Partnership with Holocaust Museum gives professor the chance to be part of ‘life-changing’ program
Longwood’s collaboration in a professional development program for teachers this summer is the first step in the university’s new partnership with the Virginia Holocaust Museum.
This summer, a Longwood faculty member will for the first time participate in teaching the museum’s highly popular Alexander Lebenstein Teacher Education Institute, which not only educates middle- and high-school teachers about the Holocaust but also shows them how to incorporate it into their classroom curricula.
Both of the institute’s two-week sessions, each consisting of a week of online instruction and a week of instruction at the museum, will be taught by Dr. Melissa Kravetz, a scholar of German history and assistant professor of history at Longwood, along with museum education director Megan Ferenczy and museum executive director Dr. Waitman Wade Beorn. This year’s sessions are scheduled July 4-15 and Aug. 1-12.
“This is a true collaboration between Longwood and the Virginia Holocaust Museum,” said Dr. Jeannine Perry, dean of graduate and professional studies. “We hope it will lead to other things.”
The Longwood connection with the museum started with Dr. Charles W. Sydnor Jr., a former executive director at the museum who began his career as a Longwood history professor in 1972. At the museum, Sydnor advocated for a relationship with Longwood and made the initial contact with Kravetz about teaching in the summer institute.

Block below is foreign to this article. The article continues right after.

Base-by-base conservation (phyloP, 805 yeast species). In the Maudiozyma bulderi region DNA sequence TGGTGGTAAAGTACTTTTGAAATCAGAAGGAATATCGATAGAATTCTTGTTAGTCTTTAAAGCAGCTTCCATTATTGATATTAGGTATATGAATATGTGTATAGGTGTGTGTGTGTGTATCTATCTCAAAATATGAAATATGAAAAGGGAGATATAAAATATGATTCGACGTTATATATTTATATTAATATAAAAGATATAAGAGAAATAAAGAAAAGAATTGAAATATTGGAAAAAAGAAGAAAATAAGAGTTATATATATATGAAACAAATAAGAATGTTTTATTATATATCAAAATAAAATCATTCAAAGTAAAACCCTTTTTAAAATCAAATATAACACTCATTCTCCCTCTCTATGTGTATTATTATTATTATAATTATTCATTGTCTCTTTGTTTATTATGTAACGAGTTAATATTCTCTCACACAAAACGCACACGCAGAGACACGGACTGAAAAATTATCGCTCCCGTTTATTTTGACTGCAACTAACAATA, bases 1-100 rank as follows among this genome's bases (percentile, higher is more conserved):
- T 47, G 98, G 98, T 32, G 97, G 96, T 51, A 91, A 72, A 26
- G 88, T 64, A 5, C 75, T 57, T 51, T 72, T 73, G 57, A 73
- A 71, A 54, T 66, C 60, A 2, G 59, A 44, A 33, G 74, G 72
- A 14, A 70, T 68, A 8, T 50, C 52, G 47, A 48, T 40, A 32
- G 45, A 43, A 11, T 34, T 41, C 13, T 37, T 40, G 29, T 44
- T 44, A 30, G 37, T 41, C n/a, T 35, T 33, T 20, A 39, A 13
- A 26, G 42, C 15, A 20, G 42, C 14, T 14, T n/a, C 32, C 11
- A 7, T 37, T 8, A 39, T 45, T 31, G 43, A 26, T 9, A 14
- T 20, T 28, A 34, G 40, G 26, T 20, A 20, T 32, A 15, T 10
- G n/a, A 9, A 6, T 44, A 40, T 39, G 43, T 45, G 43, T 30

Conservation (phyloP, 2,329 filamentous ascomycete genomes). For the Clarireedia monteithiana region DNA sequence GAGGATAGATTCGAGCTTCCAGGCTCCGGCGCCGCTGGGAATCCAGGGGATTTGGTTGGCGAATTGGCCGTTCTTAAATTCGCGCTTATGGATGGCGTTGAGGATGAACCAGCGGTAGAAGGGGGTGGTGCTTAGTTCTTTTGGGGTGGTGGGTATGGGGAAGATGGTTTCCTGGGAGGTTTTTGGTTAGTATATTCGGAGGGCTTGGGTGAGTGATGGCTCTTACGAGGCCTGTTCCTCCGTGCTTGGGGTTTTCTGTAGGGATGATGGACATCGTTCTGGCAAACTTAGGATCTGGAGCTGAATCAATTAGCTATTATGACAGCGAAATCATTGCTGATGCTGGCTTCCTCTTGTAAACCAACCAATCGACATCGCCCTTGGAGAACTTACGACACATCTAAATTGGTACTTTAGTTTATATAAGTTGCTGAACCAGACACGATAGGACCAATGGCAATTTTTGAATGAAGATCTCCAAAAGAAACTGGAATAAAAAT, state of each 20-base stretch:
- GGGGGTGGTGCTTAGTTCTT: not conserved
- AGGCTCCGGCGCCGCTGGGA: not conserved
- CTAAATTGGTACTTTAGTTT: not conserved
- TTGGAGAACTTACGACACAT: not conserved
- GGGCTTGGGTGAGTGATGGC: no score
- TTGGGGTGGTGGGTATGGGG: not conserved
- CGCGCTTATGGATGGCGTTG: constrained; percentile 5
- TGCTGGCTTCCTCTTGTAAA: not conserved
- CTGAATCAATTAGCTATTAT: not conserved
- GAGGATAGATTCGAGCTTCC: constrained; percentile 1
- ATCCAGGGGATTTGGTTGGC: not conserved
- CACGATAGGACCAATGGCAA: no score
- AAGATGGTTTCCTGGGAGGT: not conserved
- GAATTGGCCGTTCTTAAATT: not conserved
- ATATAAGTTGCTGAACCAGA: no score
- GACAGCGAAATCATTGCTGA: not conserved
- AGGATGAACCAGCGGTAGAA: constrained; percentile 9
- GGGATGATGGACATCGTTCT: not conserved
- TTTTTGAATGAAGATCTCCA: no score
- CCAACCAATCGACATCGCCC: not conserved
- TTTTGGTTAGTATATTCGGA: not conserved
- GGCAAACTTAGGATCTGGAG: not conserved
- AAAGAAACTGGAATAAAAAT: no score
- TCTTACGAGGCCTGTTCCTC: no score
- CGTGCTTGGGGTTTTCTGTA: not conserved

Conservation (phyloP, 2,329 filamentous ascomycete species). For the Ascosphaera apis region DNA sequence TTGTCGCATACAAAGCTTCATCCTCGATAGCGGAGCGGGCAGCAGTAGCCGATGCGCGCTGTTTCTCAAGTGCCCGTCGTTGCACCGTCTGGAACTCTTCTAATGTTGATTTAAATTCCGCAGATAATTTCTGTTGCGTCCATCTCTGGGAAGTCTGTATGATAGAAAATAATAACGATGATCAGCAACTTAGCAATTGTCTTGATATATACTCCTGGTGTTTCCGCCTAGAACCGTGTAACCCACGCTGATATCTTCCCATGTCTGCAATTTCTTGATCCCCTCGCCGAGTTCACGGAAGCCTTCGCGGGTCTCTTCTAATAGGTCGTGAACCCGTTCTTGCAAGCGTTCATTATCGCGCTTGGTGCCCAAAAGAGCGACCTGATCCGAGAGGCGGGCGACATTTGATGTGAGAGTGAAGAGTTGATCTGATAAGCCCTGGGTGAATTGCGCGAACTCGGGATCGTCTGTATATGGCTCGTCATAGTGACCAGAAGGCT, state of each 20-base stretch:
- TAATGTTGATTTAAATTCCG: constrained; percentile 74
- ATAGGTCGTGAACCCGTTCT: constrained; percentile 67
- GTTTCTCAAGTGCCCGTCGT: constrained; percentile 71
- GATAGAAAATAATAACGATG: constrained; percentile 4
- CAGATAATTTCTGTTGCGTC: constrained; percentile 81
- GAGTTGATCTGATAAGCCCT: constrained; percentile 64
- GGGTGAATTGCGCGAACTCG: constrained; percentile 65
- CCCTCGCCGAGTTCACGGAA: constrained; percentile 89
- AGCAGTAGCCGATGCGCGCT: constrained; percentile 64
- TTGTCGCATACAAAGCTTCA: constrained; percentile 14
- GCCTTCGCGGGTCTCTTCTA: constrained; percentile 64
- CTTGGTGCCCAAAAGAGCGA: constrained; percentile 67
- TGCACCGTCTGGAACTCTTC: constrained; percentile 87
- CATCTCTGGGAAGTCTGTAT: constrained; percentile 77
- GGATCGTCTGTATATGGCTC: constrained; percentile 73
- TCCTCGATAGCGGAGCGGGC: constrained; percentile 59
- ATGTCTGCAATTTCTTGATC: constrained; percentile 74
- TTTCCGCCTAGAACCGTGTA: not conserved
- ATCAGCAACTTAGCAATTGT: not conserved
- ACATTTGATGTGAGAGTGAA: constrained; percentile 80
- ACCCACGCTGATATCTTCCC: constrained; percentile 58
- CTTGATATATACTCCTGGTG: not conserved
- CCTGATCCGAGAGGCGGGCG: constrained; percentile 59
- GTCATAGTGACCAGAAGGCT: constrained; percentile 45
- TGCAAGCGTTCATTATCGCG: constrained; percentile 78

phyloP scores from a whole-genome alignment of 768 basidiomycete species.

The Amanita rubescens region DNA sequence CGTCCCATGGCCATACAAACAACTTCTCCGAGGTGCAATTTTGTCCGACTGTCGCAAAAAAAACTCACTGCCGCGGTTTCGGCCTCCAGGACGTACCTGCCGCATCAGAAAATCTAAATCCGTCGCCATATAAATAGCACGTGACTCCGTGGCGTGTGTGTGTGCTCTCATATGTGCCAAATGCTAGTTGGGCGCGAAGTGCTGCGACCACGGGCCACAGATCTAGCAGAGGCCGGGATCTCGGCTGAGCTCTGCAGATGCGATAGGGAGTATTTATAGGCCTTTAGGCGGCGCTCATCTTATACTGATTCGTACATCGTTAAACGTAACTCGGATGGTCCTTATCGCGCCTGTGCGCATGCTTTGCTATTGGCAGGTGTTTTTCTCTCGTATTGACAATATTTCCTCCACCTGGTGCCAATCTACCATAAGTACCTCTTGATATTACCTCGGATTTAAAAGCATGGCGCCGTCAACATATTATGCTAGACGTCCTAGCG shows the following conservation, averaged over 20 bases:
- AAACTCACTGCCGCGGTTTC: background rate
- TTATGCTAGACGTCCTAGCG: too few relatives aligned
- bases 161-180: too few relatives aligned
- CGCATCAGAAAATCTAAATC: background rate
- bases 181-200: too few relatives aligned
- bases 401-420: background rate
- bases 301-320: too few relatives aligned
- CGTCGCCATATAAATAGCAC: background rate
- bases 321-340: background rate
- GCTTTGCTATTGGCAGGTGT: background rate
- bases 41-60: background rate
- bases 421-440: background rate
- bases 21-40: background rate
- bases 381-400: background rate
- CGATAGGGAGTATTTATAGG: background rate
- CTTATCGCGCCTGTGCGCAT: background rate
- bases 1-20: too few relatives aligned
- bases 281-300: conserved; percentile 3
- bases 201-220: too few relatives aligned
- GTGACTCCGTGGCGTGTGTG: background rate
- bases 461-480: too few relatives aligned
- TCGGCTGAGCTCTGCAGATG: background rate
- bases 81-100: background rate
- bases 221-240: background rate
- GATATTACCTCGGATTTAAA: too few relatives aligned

Participants in the institute earn recertification points and can opt to earn graduate credit, as well, said Ferenczy. “We’re excited about this summer and about this partnership,” she said.
Kravetz is also looking forward to being part of the institute.
“The online week, during which teachers will read War and Genocide by Doris Bergen, is to gain background knowledge,” she said. A traveling exhibition that will be at the VHM this summer, “Deadly Medicine: Creating the Master Race,” will be a useful tool in explaining the Nazis’ use of eugenics, and a talk by a Holocaust survivor or couple will put a human face on this horrific chapter of history, she added.
Ferenczy described the institute as “life-changing for teachers. It opens their eyes to history and to what can happen when hate goes unchecked. It’s a light bulb moment, which is what I love.” The institute, which Beorn called “one of our most important programs for bringing the Holocaust to a larger audience,” will again be sponsored by Weinstein Properties.
The Virginia Holocaust Museum, which opened in 1997, is housed in a former tobacco warehouse in the Shockoe Bottom section of Richmond. More than 8,500 students tour the facility each year.